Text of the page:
The symposium was organized primarily around three panel discussions. The first featured SCI-Arc’s Peter Trummer and Peter Testa, and Chie Kono, who was part of a team of three in charge of the Japanese pavilion at last year’s biennale. Testa’s work is grounded in robotics as an extension of the human scale, and Trummer focuses on the urban scale for buildings and cities. Kono’s work rarely relies on a digital language. Instead, her ideas were a counterpoint to digital design, exploring the immediate human scale and how one mediates the environment with hand-built shelter.
The second panel grouped fashion around the idea of physical augmentation, and the distortion of the human body through aesthetics. Bohn invited emerging fashion designer Yuima Nakazato, an up-and-coming Japanese player who debuted his own line in Paris fashion week this summer, and Japanese fashion legend Kosuke Tsumura, founder of Final Home and featured artist of the 2013 University of Tokyo exhibition “Body Architecture.” Obuchi moderated an exploration between Nakazato, Tsumura, and SCI-Arc Director Hernan Diaz Alonso of the human body, scale, and manipulation of the extended human.
The third and final panel explored sensory bodies and metabolics through a digital lens. Bohn presented his work on 0th House and a new metabolic and sensory human prototype of the future basis for architectural production, the Zeroth Human. He presented with Akira Wakita, a digital artist whose work centers around invisible energies, and human movement and perception; and Toshiyuki Inoko from TeamLab, a creative group that designs and programs interactive large-scale digital installations. An emergent theme by the end of the discussion: A new notion of the human body that operates beyond the anthropomorphic model that, through digital environments and couture fashion, can shape new orders for architecture.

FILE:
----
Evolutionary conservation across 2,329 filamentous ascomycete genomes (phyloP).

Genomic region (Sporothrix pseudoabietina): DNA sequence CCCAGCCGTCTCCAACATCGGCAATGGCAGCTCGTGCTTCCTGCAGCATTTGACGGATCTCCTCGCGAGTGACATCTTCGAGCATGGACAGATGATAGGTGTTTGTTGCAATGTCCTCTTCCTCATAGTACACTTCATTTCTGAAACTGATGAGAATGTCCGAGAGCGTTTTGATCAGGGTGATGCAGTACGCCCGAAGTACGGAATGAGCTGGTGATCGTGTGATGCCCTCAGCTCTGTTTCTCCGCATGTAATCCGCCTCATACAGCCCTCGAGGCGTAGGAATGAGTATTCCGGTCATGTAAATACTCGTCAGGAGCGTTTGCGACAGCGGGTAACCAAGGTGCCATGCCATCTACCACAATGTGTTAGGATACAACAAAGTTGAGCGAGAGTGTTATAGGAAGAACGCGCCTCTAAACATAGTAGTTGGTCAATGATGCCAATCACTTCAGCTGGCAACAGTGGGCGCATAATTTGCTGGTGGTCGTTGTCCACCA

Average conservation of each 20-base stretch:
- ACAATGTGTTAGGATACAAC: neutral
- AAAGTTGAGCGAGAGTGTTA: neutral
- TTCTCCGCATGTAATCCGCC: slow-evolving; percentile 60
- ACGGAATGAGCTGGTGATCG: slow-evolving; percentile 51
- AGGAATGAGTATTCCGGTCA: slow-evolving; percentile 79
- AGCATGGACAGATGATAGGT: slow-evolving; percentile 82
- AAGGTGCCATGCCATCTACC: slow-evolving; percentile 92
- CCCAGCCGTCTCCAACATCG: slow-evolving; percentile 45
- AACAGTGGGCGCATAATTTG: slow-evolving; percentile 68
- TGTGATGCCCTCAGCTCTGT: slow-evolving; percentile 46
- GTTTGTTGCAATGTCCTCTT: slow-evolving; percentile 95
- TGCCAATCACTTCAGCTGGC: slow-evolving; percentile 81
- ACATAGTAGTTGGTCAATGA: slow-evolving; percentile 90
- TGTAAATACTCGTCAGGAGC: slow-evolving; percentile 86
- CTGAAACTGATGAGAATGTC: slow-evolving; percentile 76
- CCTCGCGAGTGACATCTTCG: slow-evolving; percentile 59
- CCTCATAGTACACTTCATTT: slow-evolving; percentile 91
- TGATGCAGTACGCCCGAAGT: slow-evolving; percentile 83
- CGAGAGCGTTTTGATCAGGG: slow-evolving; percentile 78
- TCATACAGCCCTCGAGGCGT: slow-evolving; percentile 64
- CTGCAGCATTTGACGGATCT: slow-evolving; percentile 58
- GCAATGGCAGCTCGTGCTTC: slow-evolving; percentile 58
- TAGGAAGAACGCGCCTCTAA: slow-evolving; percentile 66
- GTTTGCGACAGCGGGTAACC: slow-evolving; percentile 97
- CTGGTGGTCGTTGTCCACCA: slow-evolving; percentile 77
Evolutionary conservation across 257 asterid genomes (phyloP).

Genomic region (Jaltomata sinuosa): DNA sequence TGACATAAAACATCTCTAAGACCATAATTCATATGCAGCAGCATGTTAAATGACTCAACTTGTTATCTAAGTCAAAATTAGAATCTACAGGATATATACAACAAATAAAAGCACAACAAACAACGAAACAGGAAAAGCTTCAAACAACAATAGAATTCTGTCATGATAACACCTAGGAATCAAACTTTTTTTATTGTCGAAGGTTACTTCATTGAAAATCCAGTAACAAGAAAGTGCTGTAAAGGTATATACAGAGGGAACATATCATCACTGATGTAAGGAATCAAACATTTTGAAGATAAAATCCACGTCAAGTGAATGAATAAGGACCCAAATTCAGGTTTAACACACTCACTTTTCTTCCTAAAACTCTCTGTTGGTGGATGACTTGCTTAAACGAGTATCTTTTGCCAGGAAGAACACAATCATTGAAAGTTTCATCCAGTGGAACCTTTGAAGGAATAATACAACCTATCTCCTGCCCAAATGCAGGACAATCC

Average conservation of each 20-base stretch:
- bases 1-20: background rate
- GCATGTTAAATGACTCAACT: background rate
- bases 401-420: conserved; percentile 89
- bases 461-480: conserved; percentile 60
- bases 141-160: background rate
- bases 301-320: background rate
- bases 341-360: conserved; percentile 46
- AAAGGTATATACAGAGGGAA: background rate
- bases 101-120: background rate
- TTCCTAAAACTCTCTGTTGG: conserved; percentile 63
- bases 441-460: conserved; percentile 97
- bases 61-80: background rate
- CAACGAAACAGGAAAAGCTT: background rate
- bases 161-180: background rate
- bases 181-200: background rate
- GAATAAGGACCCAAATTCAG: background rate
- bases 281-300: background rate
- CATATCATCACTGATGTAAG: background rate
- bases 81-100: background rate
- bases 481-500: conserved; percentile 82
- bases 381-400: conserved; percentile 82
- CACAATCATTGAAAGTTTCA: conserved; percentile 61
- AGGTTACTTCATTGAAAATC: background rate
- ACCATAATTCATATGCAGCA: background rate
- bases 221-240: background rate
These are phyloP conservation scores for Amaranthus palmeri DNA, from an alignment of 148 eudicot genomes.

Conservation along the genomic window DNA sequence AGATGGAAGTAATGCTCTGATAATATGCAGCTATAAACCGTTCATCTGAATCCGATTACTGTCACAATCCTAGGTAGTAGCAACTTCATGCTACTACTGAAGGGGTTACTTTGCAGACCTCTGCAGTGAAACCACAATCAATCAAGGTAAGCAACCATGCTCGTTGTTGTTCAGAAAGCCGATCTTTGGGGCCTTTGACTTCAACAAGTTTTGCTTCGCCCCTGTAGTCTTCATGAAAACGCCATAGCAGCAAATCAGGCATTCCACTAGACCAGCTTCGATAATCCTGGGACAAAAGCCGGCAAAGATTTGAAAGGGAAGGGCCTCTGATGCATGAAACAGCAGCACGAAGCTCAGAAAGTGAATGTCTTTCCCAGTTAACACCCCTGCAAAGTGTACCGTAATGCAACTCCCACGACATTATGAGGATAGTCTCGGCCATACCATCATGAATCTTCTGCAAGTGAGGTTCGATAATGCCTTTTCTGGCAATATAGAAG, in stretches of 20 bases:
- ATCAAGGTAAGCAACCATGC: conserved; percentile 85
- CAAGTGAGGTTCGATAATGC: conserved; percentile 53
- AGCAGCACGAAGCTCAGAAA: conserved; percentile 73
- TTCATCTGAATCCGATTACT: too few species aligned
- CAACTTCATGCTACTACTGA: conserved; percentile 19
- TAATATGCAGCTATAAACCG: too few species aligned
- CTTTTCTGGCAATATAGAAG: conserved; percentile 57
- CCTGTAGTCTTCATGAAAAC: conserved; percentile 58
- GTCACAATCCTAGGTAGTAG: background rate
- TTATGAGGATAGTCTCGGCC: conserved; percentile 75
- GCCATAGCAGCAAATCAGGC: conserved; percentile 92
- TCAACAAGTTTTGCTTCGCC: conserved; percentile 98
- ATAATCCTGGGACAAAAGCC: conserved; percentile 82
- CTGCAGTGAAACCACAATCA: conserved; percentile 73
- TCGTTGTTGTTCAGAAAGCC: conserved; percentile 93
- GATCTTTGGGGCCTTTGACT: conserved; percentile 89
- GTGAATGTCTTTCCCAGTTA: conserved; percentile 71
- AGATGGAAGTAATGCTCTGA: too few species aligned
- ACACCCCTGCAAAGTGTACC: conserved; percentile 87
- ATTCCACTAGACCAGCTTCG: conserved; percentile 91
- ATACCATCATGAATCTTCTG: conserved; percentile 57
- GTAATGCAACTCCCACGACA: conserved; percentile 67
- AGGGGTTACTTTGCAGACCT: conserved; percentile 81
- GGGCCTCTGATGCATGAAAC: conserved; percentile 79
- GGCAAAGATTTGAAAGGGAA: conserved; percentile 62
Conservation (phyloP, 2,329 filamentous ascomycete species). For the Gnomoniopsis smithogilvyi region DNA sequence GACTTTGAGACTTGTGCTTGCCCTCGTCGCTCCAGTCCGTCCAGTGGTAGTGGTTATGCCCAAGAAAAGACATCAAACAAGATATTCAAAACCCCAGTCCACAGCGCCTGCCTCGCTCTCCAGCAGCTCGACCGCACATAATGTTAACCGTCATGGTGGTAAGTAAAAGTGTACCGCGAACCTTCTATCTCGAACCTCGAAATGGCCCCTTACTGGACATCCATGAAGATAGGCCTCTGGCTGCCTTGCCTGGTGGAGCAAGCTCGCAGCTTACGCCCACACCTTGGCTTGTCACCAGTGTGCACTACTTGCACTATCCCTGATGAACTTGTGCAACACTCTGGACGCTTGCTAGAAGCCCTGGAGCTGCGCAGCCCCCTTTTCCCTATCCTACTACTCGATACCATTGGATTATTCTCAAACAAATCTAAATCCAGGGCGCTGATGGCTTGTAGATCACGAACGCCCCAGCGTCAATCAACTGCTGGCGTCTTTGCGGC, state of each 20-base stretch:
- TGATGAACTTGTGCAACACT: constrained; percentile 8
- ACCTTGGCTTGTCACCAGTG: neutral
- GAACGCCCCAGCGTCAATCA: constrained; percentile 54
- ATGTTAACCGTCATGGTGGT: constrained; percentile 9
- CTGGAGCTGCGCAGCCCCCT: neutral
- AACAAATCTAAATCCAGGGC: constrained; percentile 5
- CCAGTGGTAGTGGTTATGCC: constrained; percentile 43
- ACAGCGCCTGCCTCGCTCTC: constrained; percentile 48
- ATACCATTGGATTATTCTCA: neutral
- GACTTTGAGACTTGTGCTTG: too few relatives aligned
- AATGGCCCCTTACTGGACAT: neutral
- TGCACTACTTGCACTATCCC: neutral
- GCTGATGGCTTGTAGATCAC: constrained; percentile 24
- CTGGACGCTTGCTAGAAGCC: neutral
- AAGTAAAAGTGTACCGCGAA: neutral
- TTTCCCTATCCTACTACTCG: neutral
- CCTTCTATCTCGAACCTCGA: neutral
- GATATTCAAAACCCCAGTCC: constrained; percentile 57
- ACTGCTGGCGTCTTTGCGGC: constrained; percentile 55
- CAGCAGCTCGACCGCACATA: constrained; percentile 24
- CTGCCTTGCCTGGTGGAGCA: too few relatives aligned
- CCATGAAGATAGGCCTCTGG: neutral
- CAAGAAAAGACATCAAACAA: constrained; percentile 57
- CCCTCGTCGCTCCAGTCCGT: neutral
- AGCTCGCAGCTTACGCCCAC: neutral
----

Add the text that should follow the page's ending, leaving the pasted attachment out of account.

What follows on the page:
“This year, we engaged luminaries from adjacent design disciplines that can inform compelling architectural futures, and facilitated a dialogue between emerging leaders from both SCI-Arc and Japan,” Bohn says of the symposium. “The event sowed the seeds of what could be deep and meaningful relationships between our Japanese panelists, as well as the SCI-Arc community. While we were happy to make connections within disciplines, on a larger scale we crossed disciplines and that—for SCI-Arc—is what will push the practice of architecture forward.”